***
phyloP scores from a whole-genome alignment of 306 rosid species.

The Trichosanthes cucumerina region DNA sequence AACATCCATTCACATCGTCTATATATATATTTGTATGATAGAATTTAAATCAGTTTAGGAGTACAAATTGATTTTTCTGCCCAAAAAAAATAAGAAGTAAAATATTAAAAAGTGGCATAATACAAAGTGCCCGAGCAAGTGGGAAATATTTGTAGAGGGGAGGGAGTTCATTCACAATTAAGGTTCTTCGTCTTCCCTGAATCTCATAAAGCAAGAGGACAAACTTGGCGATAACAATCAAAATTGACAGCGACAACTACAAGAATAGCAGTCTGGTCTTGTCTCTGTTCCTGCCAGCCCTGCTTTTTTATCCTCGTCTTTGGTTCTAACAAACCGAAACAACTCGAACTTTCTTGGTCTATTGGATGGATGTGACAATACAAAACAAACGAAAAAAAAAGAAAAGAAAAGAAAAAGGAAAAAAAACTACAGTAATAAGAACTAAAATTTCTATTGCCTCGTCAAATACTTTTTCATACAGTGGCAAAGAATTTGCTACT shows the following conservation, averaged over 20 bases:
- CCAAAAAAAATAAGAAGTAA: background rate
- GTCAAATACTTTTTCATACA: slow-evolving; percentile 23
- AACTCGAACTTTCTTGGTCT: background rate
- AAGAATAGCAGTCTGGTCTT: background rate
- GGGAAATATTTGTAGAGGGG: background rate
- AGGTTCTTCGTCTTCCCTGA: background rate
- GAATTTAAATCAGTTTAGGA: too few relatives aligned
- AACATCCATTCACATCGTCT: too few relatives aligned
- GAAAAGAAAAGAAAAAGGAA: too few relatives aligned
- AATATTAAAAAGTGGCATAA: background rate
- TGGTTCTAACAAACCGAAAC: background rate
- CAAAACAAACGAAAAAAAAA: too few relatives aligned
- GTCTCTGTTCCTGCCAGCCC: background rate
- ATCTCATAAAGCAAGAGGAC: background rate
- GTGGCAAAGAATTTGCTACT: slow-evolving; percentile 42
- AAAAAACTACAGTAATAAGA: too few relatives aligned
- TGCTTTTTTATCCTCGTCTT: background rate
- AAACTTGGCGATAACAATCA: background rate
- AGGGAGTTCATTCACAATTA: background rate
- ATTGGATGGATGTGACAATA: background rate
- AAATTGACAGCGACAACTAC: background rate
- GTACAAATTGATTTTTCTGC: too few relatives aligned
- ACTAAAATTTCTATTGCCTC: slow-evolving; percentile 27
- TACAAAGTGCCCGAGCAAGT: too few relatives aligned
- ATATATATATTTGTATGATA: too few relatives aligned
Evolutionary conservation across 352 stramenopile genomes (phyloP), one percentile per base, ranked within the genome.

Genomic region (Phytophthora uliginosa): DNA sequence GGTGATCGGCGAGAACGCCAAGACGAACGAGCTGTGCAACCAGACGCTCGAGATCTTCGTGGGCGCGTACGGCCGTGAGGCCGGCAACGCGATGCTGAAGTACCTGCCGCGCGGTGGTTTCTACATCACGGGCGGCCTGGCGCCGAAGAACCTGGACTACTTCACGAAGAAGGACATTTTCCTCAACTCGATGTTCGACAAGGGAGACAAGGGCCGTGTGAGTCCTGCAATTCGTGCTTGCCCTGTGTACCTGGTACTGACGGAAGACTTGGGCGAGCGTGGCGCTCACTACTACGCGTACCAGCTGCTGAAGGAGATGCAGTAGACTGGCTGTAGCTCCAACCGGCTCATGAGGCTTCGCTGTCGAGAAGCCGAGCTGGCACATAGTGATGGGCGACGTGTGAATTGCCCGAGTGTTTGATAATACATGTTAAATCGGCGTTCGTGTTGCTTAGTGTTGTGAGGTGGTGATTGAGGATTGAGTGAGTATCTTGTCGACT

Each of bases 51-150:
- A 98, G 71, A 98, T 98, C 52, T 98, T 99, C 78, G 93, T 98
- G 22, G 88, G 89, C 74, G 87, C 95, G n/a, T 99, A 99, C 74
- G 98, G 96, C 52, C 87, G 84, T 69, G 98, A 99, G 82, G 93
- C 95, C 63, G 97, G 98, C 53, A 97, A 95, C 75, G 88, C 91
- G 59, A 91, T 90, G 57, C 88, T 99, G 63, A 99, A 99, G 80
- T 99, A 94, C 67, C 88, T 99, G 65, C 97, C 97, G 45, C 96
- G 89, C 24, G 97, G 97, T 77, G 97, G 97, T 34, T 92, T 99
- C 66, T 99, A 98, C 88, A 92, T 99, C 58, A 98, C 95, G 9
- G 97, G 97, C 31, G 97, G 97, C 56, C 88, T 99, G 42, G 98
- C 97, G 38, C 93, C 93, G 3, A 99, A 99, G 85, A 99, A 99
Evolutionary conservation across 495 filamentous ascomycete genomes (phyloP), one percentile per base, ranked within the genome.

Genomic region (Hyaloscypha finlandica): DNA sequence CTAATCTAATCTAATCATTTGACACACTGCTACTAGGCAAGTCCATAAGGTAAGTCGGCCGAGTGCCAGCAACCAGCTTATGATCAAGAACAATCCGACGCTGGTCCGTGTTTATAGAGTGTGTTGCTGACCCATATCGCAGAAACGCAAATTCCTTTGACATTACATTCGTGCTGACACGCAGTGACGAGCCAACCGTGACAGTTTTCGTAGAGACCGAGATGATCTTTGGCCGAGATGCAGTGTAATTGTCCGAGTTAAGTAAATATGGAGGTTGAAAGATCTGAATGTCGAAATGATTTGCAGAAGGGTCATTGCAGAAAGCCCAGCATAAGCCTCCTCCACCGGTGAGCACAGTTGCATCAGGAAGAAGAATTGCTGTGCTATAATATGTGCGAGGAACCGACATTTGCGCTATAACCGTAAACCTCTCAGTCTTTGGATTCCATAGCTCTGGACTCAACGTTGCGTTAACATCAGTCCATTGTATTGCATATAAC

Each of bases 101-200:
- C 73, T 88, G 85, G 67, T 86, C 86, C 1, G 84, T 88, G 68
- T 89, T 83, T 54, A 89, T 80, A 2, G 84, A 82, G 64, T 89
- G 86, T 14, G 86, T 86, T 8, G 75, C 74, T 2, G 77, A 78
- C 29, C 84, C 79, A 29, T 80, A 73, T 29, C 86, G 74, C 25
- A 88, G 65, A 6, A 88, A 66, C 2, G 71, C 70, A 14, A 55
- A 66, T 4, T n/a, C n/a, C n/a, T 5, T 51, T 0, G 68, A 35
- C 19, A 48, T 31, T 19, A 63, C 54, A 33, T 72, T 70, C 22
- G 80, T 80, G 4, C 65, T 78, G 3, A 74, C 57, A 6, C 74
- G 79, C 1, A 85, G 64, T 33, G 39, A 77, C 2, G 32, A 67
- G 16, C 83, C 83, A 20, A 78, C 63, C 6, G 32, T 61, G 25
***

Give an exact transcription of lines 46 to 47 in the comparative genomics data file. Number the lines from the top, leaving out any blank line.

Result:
- G 86, T 14, G 86, T 86, T 8, G 75, C 74, T 2, G 77, A 78
- C 29, C 84, C 79, A 29, T 80, A 73, T 29, C 86, G 74, C 25